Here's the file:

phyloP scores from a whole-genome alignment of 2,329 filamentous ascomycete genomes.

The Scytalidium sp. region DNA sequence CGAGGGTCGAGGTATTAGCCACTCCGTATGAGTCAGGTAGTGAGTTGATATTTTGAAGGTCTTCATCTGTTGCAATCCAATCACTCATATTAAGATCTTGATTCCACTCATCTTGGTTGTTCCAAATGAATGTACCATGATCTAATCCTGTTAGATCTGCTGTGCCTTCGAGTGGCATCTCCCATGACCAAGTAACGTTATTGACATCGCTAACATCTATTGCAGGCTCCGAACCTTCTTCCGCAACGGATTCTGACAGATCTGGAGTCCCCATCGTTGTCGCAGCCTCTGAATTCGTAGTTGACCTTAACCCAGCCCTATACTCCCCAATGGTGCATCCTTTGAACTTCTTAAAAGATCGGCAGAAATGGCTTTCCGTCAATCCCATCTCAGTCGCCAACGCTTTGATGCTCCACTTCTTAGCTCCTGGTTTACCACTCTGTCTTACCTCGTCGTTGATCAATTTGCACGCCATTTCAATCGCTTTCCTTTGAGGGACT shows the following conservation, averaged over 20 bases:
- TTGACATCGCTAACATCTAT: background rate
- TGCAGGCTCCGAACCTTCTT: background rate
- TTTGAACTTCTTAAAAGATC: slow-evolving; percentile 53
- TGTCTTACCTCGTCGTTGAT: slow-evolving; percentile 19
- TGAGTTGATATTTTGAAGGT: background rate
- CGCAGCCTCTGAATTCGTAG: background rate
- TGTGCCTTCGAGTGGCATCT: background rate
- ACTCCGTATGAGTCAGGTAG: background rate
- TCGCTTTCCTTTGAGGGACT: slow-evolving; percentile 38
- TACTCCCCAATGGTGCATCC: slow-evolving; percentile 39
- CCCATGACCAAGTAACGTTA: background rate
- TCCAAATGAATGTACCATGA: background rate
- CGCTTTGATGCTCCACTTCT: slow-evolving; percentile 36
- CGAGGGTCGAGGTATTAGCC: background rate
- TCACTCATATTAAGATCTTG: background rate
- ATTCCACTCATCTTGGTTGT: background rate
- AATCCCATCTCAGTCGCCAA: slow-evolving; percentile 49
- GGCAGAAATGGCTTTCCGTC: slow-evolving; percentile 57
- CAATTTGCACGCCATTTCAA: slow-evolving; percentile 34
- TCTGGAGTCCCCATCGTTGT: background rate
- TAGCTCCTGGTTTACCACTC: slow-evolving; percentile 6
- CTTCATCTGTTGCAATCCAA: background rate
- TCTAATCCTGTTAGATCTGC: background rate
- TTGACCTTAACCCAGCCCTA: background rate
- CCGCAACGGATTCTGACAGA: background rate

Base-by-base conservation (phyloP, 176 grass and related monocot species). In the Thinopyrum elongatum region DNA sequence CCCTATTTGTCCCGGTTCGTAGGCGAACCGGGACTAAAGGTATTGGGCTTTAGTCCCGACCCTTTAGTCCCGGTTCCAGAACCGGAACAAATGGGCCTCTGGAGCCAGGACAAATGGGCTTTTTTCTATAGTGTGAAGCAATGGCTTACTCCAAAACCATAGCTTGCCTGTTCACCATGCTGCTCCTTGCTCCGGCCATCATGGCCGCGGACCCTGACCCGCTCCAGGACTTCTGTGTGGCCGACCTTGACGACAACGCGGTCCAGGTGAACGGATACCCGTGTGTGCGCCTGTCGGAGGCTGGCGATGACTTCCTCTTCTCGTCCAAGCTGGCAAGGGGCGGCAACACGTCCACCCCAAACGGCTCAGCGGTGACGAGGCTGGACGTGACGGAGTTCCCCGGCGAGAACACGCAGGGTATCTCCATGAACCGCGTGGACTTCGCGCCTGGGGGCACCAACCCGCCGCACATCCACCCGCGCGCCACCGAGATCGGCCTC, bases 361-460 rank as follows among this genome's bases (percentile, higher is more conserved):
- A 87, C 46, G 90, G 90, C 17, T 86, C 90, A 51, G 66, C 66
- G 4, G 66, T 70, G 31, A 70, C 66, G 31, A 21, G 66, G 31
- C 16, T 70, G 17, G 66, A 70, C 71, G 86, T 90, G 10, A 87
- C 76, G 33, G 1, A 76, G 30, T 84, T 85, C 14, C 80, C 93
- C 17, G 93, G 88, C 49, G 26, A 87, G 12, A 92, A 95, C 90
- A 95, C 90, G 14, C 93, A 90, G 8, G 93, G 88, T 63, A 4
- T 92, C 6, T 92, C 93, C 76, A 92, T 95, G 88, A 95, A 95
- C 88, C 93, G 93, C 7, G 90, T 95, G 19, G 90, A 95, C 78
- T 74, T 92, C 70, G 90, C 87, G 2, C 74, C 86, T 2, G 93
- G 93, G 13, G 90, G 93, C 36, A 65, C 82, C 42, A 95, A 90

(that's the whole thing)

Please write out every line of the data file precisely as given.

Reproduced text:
phyloP scores from a whole-genome alignment of 2,329 filamentous ascomycete genomes.

The Scytalidium sp. region DNA sequence CGAGGGTCGAGGTATTAGCCACTCCGTATGAGTCAGGTAGTGAGTTGATATTTTGAAGGTCTTCATCTGTTGCAATCCAATCACTCATATTAAGATCTTGATTCCACTCATCTTGGTTGTTCCAAATGAATGTACCATGATCTAATCCTGTTAGATCTGCTGTGCCTTCGAGTGGCATCTCCCATGACCAAGTAACGTTATTGACATCGCTAACATCTATTGCAGGCTCCGAACCTTCTTCCGCAACGGATTCTGACAGATCTGGAGTCCCCATCGTTGTCGCAGCCTCTGAATTCGTAGTTGACCTTAACCCAGCCCTATACTCCCCAATGGTGCATCCTTTGAACTTCTTAAAAGATCGGCAGAAATGGCTTTCCGTCAATCCCATCTCAGTCGCCAACGCTTTGATGCTCCACTTCTTAGCTCCTGGTTTACCACTCTGTCTTACCTCGTCGTTGATCAATTTGCACGCCATTTCAATCGCTTTCCTTTGAGGGACT shows the following conservation, averaged over 20 bases:
- TTGACATCGCTAACATCTAT: background rate
- TGCAGGCTCCGAACCTTCTT: background rate
- TTTGAACTTCTTAAAAGATC: slow-evolving; percentile 53
- TGTCTTACCTCGTCGTTGAT: slow-evolving; percentile 19
- TGAGTTGATATTTTGAAGGT: background rate
- CGCAGCCTCTGAATTCGTAG: background rate
- TGTGCCTTCGAGTGGCATCT: background rate
- ACTCCGTATGAGTCAGGTAG: background rate
- TCGCTTTCCTTTGAGGGACT: slow-evolving; percentile 38
- TACTCCCCAATGGTGCATCC: slow-evolving; percentile 39
- CCCATGACCAAGTAACGTTA: background rate
- TCCAAATGAATGTACCATGA: background rate
- CGCTTTGATGCTCCACTTCT: slow-evolving; percentile 36
- CGAGGGTCGAGGTATTAGCC: background rate
- TCACTCATATTAAGATCTTG: background rate
- ATTCCACTCATCTTGGTTGT: background rate
- AATCCCATCTCAGTCGCCAA: slow-evolving; percentile 49
- GGCAGAAATGGCTTTCCGTC: slow-evolving; percentile 57
- CAATTTGCACGCCATTTCAA: slow-evolving; percentile 34
- TCTGGAGTCCCCATCGTTGT: background rate
- TAGCTCCTGGTTTACCACTC: slow-evolving; percentile 6
- CTTCATCTGTTGCAATCCAA: background rate
- TCTAATCCTGTTAGATCTGC: background rate
- TTGACCTTAACCCAGCCCTA: background rate
- CCGCAACGGATTCTGACAGA: background rate

Base-by-base conservation (phyloP, 176 grass and related monocot species). In the Thinopyrum elongatum region DNA sequence CCCTATTTGTCCCGGTTCGTAGGCGAACCGGGACTAAAGGTATTGGGCTTTAGTCCCGACCCTTTAGTCCCGGTTCCAGAACCGGAACAAATGGGCCTCTGGAGCCAGGACAAATGGGCTTTTTTCTATAGTGTGAAGCAATGGCTTACTCCAAAACCATAGCTTGCCTGTTCACCATGCTGCTCCTTGCTCCGGCCATCATGGCCGCGGACCCTGACCCGCTCCAGGACTTCTGTGTGGCCGACCTTGACGACAACGCGGTCCAGGTGAACGGATACCCGTGTGTGCGCCTGTCGGAGGCTGGCGATGACTTCCTCTTCTCGTCCAAGCTGGCAAGGGGCGGCAACACGTCCACCCCAAACGGCTCAGCGGTGACGAGGCTGGACGTGACGGAGTTCCCCGGCGAGAACACGCAGGGTATCTCCATGAACCGCGTGGACTTCGCGCCTGGGGGCACCAACCCGCCGCACATCCACCCGCGCGCCACCGAGATCGGCCTC, bases 361-460 rank as follows among this genome's bases (percentile, higher is more conserved):
- A 87, C 46, G 90, G 90, C 17, T 86, C 90, A 51, G 66, C 66
- G 4, G 66, T 70, G 31, A 70, C 66, G 31, A 21, G 66, G 31
- C 16, T 70, G 17, G 66, A 70, C 71, G 86, T 90, G 10, A 87
- C 76, G 33, G 1, A 76, G 30, T 84, T 85, C 14, C 80, C 93
- C 17, G 93, G 88, C 49, G 26, A 87, G 12, A 92, A 95, C 90
- A 95, C 90, G 14, C 93, A 90, G 8, G 93, G 88, T 63, A 4
- T 92, C 6, T 92, C 93, C 76, A 92, T 95, G 88, A 95, A 95
- C 88, C 93, G 93, C 7, G 90, T 95, G 19, G 90, A 95, C 78
- T 74, T 92, C 70, G 90, C 87, G 2, C 74, C 86, T 2, G 93
- G 93, G 13, G 90, G 93, C 36, A 65, C 82, C 42, A 95, A 90